We're looking for new writers to join us!

Warlocks 2: God Slayers

Warlocks 2: God Slayers

Written by Russell Archey on 6/26/2019 for SWI  
More On: Warlocks 2: God Slayers

Normally you wouldn’t want to make the gods mad as that can have dire consequences.  Then again if you’re the Order of the Warlocks you might not really care about that and tick them off anyway.  In Warlocks 2: Godslayers the Warlocks have angered the gods with their past actions and now a war is starting between the Warlocks and the gods.  As a new member of the Order of the Warlocks (well, once you prove yourself anyway) its up to you to fight against the gods.  How will that turn out?  Let’s find out as I dive into Warlocks 2: Godslayers for the Nintendo Switch.

When you begin a new game you can choose from five characters, each with their own spells, abilities, and stats.  After that you get a tutorial area where a shaman speaks to you after you’ve been captured and put in a cage.  He breaks you out of the cage and you decide to get your revenge on your captors by running up to them and blasting them with your magic.  This actually serves as a decent tutorial for how combat works and, I’m not going to lie, takes some getting used to.  Instead of just firing off your spell whichever direction you’re facing, you can use the right control stick to aim your spell in any direction (if you don’t aim, you’ll fire either left or right depending on which way you’re facing).  This is what takes some getting used to as some attacks, while basically moving in a straight line, don’t really go from point A to point B and they all have a limited range.  It’s easier to see it in action than to try and describe it.  You can also hit Y to auto-target the nearest enemy, but even still your projectiles can’t go through walls and floors, so it can still be tricky to hit something that’s above or below you (you have to hold Y for a couple of seconds to deactivate targeting).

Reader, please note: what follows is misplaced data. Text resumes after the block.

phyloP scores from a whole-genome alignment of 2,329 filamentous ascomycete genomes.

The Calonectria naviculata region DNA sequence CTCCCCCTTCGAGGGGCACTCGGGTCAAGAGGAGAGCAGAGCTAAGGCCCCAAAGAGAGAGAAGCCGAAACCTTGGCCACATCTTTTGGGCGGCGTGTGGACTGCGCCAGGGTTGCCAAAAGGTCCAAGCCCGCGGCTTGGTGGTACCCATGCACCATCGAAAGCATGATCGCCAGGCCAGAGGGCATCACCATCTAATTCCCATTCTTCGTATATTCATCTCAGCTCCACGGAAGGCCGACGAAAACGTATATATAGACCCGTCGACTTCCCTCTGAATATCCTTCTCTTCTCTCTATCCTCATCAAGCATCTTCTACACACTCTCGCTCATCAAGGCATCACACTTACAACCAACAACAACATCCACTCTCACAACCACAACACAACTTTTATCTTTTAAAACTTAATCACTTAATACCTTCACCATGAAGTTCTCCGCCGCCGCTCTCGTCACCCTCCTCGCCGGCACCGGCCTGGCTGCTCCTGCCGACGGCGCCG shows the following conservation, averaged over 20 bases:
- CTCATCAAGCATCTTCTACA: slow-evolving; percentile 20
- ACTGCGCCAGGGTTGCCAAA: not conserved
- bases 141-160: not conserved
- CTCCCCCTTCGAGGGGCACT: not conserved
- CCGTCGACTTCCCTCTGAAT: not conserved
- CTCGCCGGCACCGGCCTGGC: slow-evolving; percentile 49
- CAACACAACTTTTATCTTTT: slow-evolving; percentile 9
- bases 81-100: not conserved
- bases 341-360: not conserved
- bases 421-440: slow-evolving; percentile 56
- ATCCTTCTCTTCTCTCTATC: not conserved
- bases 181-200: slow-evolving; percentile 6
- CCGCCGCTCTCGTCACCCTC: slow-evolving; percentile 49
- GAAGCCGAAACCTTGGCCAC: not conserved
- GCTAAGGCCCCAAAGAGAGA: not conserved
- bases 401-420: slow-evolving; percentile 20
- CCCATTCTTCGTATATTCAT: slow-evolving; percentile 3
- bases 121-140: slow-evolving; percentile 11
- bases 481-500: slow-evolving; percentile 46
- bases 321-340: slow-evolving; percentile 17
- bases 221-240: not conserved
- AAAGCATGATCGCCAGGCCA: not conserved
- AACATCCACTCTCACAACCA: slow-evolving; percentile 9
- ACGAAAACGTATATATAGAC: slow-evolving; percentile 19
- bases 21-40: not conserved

Much like any RPG-style game progression is done through quests.  Besides the main quests you’ll also find the occasional side-quest for some extra rewards and they’re usually simple enough that you’ll end up completing them as you do your main quest, though sometimes you will have to backtrack to a prior area.  Your main hub area is more like a main “pub” area…because it’s a pub.  I’ll get more into the game’s writing in a moment but you’ll talk to the bartender to buy and sell items and the fireplace is your method of transportation to the game’s various areas.  While in an area you can hold X to teleport back to the hub incase you need to sell any loot you’ve found or you need to buy some healing items.  You can equip several pieces of armor/weapons at once to increase your stats and you can have up to four different items equipped to the D-pad for easier access such as healing items.  Lots and lots of healing items because you’ll need them.